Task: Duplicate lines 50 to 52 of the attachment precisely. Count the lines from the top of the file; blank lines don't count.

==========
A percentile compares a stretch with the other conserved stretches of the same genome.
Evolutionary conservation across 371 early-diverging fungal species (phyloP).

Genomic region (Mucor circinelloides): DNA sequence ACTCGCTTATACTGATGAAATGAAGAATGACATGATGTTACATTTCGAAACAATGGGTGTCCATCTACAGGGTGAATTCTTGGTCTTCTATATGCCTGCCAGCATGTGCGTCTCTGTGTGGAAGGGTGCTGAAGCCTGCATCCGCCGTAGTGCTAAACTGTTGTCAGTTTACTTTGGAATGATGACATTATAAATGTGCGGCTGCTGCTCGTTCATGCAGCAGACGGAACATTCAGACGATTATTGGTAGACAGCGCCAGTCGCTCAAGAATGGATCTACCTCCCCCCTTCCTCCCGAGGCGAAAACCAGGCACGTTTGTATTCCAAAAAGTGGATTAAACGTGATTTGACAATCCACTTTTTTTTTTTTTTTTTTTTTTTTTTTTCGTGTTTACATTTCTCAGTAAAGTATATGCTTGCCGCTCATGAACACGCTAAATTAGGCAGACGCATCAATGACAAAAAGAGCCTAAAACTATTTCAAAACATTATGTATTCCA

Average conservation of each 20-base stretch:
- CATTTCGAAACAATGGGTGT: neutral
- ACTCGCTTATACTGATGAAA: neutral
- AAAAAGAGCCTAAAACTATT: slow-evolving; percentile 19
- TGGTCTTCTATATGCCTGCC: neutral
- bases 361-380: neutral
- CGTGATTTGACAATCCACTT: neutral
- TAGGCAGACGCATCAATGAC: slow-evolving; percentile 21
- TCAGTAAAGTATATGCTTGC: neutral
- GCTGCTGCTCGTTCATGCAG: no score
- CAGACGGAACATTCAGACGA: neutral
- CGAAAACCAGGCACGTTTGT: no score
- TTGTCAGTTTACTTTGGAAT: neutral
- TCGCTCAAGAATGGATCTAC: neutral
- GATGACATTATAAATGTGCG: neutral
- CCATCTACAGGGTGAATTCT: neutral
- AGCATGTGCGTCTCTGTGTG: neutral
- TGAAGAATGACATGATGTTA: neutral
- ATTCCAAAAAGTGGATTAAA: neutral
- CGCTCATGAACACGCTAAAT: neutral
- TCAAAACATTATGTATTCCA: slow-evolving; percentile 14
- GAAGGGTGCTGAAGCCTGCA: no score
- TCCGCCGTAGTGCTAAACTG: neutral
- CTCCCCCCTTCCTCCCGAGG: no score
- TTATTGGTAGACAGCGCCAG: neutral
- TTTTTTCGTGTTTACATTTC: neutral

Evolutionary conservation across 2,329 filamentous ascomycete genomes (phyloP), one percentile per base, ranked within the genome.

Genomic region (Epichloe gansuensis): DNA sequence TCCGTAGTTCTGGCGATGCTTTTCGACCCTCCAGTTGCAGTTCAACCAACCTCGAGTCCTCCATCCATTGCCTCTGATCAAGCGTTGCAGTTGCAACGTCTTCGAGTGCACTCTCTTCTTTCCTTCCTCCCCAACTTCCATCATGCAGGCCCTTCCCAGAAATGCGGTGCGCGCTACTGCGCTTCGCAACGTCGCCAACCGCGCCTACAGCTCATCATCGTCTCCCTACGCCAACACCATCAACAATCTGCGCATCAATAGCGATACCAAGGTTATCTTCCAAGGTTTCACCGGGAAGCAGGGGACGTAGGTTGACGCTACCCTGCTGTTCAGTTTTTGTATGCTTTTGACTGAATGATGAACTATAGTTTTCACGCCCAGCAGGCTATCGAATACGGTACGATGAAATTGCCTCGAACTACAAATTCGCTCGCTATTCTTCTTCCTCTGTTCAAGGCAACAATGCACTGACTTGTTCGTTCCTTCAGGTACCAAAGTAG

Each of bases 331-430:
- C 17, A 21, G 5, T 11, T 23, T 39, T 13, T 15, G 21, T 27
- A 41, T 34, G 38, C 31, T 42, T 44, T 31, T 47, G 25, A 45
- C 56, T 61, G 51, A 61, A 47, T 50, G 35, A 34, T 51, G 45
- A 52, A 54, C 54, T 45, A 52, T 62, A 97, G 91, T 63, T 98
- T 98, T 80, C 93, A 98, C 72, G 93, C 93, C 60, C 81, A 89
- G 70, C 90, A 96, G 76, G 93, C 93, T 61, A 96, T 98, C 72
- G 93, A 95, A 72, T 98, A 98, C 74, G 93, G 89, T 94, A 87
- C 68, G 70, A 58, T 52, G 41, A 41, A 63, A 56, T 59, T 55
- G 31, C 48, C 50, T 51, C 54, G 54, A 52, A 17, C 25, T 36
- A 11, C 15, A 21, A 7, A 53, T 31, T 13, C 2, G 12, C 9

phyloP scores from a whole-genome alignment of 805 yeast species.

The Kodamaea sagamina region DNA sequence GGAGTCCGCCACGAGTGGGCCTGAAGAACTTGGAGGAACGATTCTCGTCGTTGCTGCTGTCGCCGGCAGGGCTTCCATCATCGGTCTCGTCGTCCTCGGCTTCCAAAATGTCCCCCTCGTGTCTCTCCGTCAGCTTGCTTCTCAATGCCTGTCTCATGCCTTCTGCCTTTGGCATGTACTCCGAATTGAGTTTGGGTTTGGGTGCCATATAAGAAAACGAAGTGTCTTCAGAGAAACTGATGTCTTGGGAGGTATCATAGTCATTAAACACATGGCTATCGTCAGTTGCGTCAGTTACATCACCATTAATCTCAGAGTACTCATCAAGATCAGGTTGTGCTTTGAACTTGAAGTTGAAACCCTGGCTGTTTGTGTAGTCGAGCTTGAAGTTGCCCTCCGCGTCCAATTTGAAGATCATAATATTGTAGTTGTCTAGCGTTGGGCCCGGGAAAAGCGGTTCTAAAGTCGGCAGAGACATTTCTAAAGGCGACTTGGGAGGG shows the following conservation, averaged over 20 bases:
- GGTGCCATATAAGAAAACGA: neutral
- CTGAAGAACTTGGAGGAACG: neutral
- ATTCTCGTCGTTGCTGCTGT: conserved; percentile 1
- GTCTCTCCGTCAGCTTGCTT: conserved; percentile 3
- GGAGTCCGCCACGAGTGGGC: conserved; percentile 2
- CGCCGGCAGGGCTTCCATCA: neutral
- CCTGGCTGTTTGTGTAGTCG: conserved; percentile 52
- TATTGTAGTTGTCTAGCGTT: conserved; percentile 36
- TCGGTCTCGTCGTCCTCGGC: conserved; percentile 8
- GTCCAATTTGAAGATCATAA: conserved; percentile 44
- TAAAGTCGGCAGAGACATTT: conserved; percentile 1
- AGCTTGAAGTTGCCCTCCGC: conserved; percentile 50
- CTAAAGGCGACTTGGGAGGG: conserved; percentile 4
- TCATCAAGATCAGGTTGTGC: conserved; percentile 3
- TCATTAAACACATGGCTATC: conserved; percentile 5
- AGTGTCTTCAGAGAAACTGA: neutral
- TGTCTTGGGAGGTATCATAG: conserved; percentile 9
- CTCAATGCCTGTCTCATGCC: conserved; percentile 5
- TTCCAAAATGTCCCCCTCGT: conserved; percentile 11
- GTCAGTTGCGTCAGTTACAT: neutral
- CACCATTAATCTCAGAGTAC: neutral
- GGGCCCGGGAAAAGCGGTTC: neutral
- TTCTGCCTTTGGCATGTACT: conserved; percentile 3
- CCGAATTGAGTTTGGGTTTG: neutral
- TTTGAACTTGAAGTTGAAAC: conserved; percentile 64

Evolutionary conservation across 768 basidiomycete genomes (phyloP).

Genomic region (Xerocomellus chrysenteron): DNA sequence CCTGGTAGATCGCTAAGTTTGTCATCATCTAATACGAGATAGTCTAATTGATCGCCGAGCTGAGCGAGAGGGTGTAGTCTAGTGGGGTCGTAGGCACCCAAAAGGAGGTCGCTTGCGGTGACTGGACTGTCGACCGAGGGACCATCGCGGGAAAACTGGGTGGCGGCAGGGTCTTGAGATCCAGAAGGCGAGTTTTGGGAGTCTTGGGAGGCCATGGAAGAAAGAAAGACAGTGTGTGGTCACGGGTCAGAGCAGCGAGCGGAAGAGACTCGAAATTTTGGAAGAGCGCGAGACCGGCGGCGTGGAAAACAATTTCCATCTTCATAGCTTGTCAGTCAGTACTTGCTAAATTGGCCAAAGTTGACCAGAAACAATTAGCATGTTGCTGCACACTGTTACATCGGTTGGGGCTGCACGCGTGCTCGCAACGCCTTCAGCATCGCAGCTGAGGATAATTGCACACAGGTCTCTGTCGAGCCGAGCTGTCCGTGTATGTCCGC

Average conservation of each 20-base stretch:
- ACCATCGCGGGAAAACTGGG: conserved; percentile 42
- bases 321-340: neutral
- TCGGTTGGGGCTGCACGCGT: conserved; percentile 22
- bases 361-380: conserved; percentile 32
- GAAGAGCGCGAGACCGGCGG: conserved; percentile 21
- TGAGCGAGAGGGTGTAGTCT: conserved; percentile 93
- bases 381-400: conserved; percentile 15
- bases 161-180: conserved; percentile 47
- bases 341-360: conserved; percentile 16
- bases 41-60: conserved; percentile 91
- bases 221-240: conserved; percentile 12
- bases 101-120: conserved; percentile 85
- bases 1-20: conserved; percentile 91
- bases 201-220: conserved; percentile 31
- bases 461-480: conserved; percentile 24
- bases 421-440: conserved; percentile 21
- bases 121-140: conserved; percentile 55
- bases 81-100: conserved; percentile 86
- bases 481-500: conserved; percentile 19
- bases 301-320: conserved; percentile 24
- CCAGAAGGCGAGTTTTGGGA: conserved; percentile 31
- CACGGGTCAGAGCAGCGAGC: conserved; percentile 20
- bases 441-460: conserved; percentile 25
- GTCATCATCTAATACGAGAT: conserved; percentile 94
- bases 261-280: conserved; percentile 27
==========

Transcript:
- CGCCGGCAGGGCTTCCATCA: neutral
- CCTGGCTGTTTGTGTAGTCG: conserved; percentile 52
- TATTGTAGTTGTCTAGCGTT: conserved; percentile 36